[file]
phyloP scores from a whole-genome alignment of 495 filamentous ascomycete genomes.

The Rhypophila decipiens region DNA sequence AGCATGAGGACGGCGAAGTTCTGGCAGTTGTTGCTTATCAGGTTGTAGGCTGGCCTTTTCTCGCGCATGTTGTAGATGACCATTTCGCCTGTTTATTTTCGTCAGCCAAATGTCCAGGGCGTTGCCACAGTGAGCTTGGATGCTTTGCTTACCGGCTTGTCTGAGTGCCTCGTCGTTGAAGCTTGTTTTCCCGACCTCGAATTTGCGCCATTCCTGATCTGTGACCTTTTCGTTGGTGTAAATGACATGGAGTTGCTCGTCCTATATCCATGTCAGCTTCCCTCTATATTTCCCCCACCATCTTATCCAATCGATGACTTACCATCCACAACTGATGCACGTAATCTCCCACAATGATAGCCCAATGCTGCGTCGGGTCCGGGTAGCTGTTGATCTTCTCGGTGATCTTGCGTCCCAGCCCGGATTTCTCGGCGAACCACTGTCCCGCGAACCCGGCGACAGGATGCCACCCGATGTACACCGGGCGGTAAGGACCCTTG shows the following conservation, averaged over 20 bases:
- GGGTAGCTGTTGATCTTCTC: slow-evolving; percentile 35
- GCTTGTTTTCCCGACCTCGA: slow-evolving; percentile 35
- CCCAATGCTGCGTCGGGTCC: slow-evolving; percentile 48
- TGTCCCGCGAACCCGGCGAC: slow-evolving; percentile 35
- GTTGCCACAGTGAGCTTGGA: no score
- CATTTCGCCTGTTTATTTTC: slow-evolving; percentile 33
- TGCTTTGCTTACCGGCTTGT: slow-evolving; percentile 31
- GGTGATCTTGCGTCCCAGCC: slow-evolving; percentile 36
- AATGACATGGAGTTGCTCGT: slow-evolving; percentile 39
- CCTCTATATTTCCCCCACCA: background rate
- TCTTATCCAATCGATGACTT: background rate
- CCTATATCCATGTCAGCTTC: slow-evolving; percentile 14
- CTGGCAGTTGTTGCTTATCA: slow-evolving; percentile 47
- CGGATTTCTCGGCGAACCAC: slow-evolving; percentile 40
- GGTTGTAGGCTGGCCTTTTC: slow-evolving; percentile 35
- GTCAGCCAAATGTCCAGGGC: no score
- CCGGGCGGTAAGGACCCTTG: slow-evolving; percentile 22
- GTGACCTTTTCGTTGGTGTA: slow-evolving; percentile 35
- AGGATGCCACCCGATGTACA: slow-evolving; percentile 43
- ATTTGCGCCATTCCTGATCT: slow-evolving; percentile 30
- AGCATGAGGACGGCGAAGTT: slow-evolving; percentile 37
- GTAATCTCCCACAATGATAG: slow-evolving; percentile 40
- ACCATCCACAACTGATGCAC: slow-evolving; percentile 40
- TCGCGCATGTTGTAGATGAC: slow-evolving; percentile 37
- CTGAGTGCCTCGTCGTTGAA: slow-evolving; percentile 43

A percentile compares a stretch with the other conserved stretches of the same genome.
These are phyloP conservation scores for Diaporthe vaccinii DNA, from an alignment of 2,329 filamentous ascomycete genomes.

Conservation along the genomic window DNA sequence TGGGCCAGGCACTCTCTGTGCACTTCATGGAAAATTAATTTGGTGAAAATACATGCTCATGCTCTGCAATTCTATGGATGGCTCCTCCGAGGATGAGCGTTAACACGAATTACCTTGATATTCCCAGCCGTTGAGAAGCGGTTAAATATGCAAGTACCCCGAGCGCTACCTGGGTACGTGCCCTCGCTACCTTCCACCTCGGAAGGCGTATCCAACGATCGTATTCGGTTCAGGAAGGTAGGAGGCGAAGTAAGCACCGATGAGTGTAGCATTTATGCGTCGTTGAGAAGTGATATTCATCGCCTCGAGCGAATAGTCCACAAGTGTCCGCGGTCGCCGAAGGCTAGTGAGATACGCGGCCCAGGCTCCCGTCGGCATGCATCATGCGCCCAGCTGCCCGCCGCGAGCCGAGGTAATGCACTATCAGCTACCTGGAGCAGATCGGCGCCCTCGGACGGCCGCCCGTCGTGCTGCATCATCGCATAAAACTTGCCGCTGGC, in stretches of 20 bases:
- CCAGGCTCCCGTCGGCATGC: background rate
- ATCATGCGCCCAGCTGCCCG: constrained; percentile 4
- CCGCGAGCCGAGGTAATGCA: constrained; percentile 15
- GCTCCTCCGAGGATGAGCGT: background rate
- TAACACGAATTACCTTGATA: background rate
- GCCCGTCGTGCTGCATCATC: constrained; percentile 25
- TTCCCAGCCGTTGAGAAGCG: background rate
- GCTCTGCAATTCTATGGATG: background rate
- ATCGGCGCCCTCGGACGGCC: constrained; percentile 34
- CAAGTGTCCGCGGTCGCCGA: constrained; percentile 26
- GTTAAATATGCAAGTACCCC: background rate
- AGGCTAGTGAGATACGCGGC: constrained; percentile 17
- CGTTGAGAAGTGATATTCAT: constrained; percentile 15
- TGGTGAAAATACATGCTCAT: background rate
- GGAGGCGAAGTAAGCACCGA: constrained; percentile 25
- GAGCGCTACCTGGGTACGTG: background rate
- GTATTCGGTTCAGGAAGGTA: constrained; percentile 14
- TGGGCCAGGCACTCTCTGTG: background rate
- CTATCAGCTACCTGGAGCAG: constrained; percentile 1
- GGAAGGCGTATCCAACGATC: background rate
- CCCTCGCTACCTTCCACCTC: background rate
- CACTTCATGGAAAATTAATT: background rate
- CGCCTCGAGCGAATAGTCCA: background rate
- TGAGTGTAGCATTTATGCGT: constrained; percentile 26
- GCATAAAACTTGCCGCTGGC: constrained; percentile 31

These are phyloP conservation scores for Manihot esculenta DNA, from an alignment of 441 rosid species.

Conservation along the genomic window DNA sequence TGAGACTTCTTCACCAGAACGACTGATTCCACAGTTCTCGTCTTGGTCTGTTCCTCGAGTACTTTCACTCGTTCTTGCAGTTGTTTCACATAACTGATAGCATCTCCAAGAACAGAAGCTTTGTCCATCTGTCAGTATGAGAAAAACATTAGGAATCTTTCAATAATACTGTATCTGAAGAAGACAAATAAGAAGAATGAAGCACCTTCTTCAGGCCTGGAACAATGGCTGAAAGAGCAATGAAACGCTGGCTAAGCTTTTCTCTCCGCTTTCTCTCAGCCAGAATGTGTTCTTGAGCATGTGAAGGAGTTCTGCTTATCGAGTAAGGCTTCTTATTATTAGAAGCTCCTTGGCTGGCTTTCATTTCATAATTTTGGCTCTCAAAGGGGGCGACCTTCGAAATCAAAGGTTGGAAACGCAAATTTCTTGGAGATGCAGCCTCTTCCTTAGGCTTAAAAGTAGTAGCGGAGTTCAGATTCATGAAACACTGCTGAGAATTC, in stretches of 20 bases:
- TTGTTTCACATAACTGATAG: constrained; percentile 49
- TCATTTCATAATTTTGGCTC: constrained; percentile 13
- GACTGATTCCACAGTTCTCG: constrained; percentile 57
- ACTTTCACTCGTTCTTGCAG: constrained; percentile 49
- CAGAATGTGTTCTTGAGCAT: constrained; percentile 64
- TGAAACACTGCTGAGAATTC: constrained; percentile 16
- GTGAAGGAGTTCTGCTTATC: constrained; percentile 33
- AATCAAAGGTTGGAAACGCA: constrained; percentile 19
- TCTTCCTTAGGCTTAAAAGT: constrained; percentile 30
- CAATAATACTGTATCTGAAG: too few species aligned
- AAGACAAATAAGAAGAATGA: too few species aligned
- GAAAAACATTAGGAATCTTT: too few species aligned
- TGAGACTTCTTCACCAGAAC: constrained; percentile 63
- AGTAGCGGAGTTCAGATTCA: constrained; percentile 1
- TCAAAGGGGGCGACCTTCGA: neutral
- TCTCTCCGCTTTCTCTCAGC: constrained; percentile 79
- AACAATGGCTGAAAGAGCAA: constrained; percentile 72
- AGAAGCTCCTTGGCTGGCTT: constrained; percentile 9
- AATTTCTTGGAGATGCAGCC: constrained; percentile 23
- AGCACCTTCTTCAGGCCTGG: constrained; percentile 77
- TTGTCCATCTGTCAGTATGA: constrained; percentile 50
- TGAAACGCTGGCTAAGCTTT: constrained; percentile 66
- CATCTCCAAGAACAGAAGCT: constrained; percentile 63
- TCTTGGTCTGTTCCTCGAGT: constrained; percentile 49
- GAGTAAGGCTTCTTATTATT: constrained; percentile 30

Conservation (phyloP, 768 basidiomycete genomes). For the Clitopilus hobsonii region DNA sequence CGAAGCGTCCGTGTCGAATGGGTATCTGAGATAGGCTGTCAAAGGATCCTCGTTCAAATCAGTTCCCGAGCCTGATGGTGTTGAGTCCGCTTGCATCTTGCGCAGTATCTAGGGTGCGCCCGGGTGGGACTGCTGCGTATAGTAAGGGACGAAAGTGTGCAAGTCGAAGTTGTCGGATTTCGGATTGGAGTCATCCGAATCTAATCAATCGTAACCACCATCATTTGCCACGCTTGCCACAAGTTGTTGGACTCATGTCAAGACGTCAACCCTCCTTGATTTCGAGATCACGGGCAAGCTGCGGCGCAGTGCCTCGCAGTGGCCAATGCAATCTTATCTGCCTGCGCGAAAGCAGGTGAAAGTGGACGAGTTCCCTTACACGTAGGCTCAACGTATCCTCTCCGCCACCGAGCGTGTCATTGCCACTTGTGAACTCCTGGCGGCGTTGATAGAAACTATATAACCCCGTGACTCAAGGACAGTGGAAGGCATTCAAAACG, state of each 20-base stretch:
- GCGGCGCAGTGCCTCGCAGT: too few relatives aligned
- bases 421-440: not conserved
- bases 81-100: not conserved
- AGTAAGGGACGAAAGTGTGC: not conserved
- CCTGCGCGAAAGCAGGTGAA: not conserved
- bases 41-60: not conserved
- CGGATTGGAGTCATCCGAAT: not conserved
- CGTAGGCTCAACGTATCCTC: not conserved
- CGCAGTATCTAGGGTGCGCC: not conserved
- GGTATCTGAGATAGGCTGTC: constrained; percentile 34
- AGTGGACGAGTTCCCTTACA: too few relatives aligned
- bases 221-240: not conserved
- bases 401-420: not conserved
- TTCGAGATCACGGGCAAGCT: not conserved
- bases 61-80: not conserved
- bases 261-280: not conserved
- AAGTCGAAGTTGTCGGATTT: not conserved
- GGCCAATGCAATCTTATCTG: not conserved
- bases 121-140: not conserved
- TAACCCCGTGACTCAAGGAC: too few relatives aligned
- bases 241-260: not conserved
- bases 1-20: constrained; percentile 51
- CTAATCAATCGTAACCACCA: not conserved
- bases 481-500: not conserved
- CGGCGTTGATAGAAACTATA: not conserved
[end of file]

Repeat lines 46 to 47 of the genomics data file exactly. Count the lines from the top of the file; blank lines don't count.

- GAGCGCTACCTGGGTACGTG: background rate
- GTATTCGGTTCAGGAAGGTA: constrained; percentile 14